“the original nature of man, the entrance of contradiction into his nature, and the manner of his restoration.”

That, then, is what the Bible is all about, to CW, and what history and humanity and eternity are all about. It is, perhaps, a restatement of the simplest Gospel formulae, but in what original terms. Rather than “sin,” he observes “the entrance of contradiction.” I’ll return to this in a bit with his myth of the Fall.

He Came Down From Heaven is surprisingly epigrammatic. At moments, it sounds more like Chesterton than like Williams. There are well-balanced, memorable sentences: far more snappy than CW’s usual labyrinthine style. His section on interpreting the Bible is full of these:

“Its doctrine may be wrong, but without its doctrine it is, as a book, nothing.”

“To alter it so may be a moral virtue, but it certainly is not good literary criticism.”

“If, per impossible, it could be divinely certain that the historical events upon which Christendom reposes had not yet happened, all that could be said would be that they had not yet happened.”

“The famous saying ‘God is love’, it is generally assumed, means that God is like our immediate emotional indulgence, and not that our meaning of love ought to have something of the ‘otherness’ and terror of God.”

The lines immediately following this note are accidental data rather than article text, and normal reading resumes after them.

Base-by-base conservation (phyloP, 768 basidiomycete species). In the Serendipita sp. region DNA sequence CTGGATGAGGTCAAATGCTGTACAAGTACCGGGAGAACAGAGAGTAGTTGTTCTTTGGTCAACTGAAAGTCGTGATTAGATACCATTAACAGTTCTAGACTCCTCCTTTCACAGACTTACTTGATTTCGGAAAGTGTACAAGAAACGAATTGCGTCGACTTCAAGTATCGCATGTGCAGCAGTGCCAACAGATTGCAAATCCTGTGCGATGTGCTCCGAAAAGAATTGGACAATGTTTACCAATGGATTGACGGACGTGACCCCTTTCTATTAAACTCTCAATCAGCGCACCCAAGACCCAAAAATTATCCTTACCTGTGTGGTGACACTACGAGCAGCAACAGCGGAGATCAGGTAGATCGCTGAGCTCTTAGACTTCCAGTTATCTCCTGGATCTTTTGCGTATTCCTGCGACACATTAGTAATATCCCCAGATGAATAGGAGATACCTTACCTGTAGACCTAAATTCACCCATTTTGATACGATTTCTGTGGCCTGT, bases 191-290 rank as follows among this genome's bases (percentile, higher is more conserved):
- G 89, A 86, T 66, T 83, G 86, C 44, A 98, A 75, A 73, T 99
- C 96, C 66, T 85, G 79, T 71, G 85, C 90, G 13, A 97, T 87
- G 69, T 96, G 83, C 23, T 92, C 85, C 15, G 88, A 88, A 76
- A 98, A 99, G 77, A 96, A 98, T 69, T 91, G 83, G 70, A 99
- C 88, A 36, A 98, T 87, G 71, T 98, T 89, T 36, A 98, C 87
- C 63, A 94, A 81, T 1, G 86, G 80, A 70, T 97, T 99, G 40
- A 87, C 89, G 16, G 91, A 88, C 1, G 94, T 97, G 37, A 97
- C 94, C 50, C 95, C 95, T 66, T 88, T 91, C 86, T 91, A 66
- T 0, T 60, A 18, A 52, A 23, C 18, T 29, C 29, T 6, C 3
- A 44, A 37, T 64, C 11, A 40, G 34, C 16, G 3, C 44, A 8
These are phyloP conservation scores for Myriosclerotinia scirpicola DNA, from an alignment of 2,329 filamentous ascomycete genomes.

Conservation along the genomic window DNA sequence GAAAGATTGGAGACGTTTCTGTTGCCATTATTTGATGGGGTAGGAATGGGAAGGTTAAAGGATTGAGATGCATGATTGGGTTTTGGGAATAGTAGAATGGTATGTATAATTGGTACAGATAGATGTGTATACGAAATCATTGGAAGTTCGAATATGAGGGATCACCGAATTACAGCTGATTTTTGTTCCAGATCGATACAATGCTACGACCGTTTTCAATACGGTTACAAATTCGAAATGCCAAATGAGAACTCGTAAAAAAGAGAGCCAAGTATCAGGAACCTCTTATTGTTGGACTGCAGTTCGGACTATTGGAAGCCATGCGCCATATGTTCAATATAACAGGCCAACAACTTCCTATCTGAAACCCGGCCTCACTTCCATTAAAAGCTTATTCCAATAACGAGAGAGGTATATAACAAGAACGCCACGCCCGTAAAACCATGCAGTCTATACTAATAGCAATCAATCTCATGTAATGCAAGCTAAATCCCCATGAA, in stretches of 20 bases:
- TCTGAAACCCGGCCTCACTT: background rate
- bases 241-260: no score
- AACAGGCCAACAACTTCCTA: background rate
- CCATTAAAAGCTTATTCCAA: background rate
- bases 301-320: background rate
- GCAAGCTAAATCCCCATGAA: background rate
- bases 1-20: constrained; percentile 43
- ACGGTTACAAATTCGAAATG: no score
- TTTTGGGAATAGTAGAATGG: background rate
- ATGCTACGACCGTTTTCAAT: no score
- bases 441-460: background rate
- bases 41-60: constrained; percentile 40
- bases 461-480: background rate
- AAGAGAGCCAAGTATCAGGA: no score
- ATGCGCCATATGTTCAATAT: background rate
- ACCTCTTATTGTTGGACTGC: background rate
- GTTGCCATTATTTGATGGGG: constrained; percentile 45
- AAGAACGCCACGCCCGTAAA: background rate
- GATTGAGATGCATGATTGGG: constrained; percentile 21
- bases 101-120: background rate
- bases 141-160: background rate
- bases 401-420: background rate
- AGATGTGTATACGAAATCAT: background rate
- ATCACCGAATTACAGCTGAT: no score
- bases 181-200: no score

He then explains that in order to understand the Bible, you must understand its WORDS—since it is written in words. And in order to understand its words, you must empty the words of the many denotations and connotations they have gathered in their passage through the millennia since the composition of the Bible and in their passage through your own life and thought. They must be empty, so that you may honestly fill them up again with the meanings that they have in the Biblical text, alone.

And so he proceeds to do this. I’ll note, however, that he seems to forget that this was his beginning, as he drops it fairly quickly and never returns to it. I’m sure there are other studies of the Bible that do a far better, more scholarly job of emptying and refilling the words; I’d be glad to know about them.

indexIn Chapter II, “The Myth of the Alteration in Knowledge,” Williams begins by emptying the word ‘God.’ But he forgets to fill it up again. Instead, he proceeds to present to the reader his Myth of the Fall of Man. It is a fascinating chapter. It shows how up-to-date CW was on higher criticism. It shows how ready he was to take the Bible figuratively. It shows how unafraid he was of the word “myth” in this context. (It shows, incidentally, how different his upbringing was from my 1980s and ’90s American Evangelical Fundamentalism!) It presents more memorable aphorisms: